George Harrison Had His Own Personal Bob Dylan Bootlegs Because He Was Fascinated With Everything Dylan Did

George Harrison was constantly amazed by Bob Dylan. Everything he did and said, especially how he wrote and recorded music. So, George took to recording Dylan whenever they were together. The ex-Beatle had his own personal Dylan bootlegs.

George Harrison and Bob Dylan performing at the 1988 Rock & Roll Hall of Fame inductions,
George Harrison and Bob Dylan| Ebet Roberts/Getty Images

Tom Petty said George Harrison had his own personal Bob Dylan bootlegs

In a 2002 special edition of Rolling Stone called “Remembering George,” Tom Petty talked about what it was like being in a band with George and Dylan. Along with Jeff Lynne and Roy Orbison, the trio formed The Traveling Wilburys in the late 1980s.

Petty said that George was fascinated by everything Dylan did, so George tended to film him.

George quoted Bob like people quote Scripture,” Petty said. “Bob really adored George, too. George used to hang over the balcony videoing Bob while Bob wasn’t aware of it. Bob would be sitting at the piano playing, and George would tape it and listen to it all night.”

“So George had his own private Dylan bootlegs?” Rolling Stone asked.

“Yeah,” Petty said. “One day George was hiding in the hedge at the house where we were recording. As everybody flew off, George would rise up out of the bushes with his video going. And he did that with Bob.”

George loved how Dylan worked in the recording studio

In a video about the making of The Traveling Wilburys Vol. 1, George talked about working with Dylan. He was astounded by how Dylan worked on the track “Tweeter and the Monkey Man.”

George recorded everything Dylan and Petty were talking about, “Americana stuff,” which George and Lynne didn’t understand. They transcribed everything they said, and it turned into the song.

“It was just fantastic watching him do it because he had like one take warming himself up and on take two, he sang ‘Tweeter and the Monkey Man’ right through and what he did was change some of the lyrics,” George said. “Maybe in about four places, he’d change a couple of lines and improved them and dropped those lines in. And that was it.

“The way he writes the words down, like very tiny. Looked like a spider’s written it. You can hardly read it. And that’s the amazing thing. It’s just unbelievable seeing how he did it.”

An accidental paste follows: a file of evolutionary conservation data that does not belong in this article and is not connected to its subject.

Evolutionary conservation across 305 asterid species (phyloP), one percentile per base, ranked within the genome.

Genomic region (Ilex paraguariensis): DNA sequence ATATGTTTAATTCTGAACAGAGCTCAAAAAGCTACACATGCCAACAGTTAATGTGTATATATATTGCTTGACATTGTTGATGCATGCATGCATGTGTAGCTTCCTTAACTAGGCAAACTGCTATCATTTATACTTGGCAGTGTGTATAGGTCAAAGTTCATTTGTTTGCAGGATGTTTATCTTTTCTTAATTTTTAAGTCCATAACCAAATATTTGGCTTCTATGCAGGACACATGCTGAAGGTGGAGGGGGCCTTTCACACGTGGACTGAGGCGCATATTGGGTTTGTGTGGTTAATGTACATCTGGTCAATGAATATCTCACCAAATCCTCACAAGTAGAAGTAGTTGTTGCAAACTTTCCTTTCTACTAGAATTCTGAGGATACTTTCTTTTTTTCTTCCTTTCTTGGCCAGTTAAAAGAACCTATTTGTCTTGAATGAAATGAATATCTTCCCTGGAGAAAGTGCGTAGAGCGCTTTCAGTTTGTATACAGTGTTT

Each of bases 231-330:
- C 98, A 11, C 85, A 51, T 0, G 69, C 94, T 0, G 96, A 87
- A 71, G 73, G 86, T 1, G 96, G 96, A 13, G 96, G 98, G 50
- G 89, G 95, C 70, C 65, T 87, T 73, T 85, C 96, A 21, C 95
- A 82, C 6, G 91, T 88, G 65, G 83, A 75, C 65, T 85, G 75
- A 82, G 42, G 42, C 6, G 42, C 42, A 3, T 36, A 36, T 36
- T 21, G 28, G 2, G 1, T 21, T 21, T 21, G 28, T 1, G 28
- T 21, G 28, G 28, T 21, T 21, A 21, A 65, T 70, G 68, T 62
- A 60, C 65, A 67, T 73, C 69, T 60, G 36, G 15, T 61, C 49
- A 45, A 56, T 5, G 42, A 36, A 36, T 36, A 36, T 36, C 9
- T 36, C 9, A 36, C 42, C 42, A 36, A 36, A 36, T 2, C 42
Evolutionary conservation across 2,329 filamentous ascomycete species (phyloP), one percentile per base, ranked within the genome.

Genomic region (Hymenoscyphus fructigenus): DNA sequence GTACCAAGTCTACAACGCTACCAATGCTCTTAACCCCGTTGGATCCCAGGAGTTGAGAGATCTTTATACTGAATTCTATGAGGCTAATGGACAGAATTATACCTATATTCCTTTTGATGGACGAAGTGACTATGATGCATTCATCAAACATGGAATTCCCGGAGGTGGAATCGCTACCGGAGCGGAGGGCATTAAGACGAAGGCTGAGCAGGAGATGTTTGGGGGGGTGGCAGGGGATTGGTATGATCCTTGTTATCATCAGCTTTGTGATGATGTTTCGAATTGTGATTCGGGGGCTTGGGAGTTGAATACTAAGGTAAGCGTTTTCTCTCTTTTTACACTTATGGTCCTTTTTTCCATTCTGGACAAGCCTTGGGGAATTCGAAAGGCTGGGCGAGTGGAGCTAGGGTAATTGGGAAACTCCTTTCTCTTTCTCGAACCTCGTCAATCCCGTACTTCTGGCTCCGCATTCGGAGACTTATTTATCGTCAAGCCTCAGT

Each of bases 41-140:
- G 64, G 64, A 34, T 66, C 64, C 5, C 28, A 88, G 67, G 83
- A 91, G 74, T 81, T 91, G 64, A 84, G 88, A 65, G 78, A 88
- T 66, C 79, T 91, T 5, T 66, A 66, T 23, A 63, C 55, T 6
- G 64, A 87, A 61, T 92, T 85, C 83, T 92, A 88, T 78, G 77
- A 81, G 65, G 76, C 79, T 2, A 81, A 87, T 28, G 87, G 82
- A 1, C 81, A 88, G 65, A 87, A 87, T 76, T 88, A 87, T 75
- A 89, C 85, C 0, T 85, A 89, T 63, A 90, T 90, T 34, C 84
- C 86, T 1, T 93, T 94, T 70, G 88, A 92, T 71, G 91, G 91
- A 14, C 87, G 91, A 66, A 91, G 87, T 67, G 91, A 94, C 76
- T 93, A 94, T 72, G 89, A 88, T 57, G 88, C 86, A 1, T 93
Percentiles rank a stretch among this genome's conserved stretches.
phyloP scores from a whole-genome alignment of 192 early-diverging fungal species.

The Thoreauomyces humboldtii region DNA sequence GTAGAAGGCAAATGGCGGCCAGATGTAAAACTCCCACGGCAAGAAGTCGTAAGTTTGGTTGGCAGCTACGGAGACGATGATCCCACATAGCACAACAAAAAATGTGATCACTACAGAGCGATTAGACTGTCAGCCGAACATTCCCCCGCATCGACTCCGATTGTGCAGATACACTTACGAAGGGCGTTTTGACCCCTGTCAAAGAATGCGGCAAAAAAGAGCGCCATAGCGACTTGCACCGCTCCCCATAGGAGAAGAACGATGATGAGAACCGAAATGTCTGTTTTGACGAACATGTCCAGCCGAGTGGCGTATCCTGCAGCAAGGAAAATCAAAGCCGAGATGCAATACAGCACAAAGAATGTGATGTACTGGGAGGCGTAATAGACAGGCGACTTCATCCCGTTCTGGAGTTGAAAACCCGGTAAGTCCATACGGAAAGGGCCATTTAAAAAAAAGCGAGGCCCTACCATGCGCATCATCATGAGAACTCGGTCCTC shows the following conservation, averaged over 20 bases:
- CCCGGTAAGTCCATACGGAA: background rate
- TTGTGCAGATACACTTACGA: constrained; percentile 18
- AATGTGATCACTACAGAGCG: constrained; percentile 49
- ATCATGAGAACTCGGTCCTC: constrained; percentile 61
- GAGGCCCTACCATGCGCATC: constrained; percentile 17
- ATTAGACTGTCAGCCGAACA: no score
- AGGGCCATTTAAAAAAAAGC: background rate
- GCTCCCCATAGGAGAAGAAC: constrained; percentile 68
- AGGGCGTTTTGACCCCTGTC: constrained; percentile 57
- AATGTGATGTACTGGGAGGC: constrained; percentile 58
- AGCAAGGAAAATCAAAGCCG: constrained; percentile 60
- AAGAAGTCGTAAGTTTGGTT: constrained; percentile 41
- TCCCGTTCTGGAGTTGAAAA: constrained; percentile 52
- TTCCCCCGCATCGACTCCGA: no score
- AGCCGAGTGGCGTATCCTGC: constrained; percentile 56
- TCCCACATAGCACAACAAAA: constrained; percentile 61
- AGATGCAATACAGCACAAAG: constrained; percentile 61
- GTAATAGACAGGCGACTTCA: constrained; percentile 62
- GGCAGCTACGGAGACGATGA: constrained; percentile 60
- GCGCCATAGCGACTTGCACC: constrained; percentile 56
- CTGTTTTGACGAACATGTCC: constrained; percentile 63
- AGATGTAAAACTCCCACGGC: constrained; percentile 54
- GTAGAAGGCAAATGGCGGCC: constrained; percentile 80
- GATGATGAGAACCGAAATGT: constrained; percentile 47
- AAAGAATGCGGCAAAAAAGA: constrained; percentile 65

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The pair had an epic jam session

According to Rolling Stone, George and Dylan had an epic jam session at Columbia’s Studio B in New York City on May 1, 1970. The world had just learned that The Beatles planned to split

They were to start work on Dylan’s New Morning. However, the musicians started jamming and recording it all.

Dylan’s camp firmly denied it happened. Rolling Stone wrote that George and Dylan covered an “amalgam of new Dylan stuff, Beatles songs, and a number of early Sixties tunes. About five of the numbers are reportedly of high enough quality to merit inclusion on a future Dylan album.”

At that time, Rolling Stone didn’t know what they’d recorded. However, someone leaked the tapes. George and Dylan jammed on songs including “If Not For You” (which appeared on All Things Must Pass), “Mama, You Been on My Mind,” and “Don’t Think Twice, It’s All Right.”

Eventually, they even jammed on some of their favorites, including Sam Cooke’s “Cupid,” Carl Perkins’ “Matchbox,” and the Everly Brothers’ “All I Have to Do Is Dream.” They even played The Beatles’ “Yesterday.”

According to Variety, Dylan released some of the songs on a deluxe reissue entitled Bob Dylan – 1970 in Feb. 2020. The recordings undoubtedly give fans a rare glimpse into George and Dylan’s friendship. However, some would love to see George’s personal Dylan bootlegs too.